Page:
Eventually, the sun came up and the swans started to wake. As the flock began their way to the water, I started to make my way to the hotel. Curfew was long gone and I was supposed to catch a ferry for Paris. They may have missed me at bed count, but I had a suspicion someone might take notice upon leaving the country. 

He could come with me, no he couldn’t. Even at sixteen, I knew he was going to be a better memory than reality. Now more than twice my age then, that still holds true. When I gave back his hoodie, he gave me his ring. I thought my heart might break when he kissed me goodbye. It could have been a movie. This was a movie, maybe something about a train?

There had been a trio of us and he had a pair of friends with him. They made us laugh, we all had drinks. We were at the age that all we wanted were for boys to talk to us, cute boys with British accents? Yes, please. We paired off. 

Who knows who he grew up to be. All those dreams we planned that night, I couldn’t even tell you what mine were back then, who knew if his came true. Mine were either plans to go to one day become a lawyer (I was really close) or something completely outlandish (which I am doing exceedingly well with). 
It is a different time and a different place. His name was Amid, he was Muslim. Or maybe, I guess he is Muslim. There are many, many reasons now why I wouldn’t wander off in another country with a man (especially not to break the law by breaking into a park). Even in my own country I would not wander off with a man. There is more darkness lurking in the dark when you’re an adult.

It is a different time and place, in this day and age…I probably never would have met Amid. My exploits would have a snapchat filter lost in technology, not a photo for me to hold and remember. I’d never have been unconnected from my parents or chaperones long enough to make a memory. I worry that if we had met this day, this age in this time and place that him being Muslim and me being an American would not have just been tiny parts of us that didn’t factor into our story. I worry it would have been all of our story if we even got that far. Mostly, I worry that instead of him being amazed that back in America we say “y’all,” he’d be amazed at how back in America they say “terrorist” without even knowing him.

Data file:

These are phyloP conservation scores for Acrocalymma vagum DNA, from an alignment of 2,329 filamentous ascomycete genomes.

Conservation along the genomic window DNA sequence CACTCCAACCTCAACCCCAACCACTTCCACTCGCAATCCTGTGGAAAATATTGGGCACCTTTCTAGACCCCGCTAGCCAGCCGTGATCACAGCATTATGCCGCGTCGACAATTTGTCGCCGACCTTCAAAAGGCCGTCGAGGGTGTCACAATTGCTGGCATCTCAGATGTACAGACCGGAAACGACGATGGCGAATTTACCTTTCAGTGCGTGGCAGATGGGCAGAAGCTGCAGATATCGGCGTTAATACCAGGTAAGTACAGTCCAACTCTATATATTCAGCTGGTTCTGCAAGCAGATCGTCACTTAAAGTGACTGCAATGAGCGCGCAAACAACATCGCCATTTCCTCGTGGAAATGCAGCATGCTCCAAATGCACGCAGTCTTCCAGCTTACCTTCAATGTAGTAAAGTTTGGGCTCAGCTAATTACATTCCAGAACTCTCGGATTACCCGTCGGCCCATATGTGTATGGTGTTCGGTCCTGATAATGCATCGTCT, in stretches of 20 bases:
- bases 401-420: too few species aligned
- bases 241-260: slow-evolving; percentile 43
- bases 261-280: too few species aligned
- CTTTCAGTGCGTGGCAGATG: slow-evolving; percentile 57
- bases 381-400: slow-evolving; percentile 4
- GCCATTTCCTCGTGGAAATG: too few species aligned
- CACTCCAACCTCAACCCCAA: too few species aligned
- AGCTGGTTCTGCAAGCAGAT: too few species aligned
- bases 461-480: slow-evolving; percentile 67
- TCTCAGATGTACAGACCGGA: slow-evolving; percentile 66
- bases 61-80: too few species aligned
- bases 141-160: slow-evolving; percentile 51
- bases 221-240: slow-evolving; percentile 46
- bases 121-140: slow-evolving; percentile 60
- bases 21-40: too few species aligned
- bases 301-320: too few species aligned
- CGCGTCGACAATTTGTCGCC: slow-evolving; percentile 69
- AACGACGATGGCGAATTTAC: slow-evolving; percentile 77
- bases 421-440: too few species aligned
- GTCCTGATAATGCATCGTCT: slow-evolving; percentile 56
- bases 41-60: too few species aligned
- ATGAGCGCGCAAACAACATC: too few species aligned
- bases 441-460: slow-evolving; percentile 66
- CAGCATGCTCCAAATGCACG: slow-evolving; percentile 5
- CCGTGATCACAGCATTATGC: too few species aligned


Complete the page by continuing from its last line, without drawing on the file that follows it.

It Is My New Theme Song

So I’m buying a sailboat. Do I know what I’m doing? Of course not. In my defense, there have been tons of things I’ve done when I had no clue what I was doing. Tons of stuff before google, YouTube, and smartphones. Like, my car. My car is a stick shift. I didn’t know how to drive a stick when I bought it. 10 years later, automatics throw me off. This will be fine. 

This is absolutely going to be fine. I’ll take some classes. On the east coast it is $1500 for a sailing course, $2500 in the Bahamas, and only $500 out west. Obviously, I’ll go west and take some classes. If I hop from California to Hawaii then I’m debating keeping going on to Asia. In my head, I’m already over that way…I should just go on over to Australia…take all kinds of sailing classes! Not actually sail to those places. Take sailing classes in those places.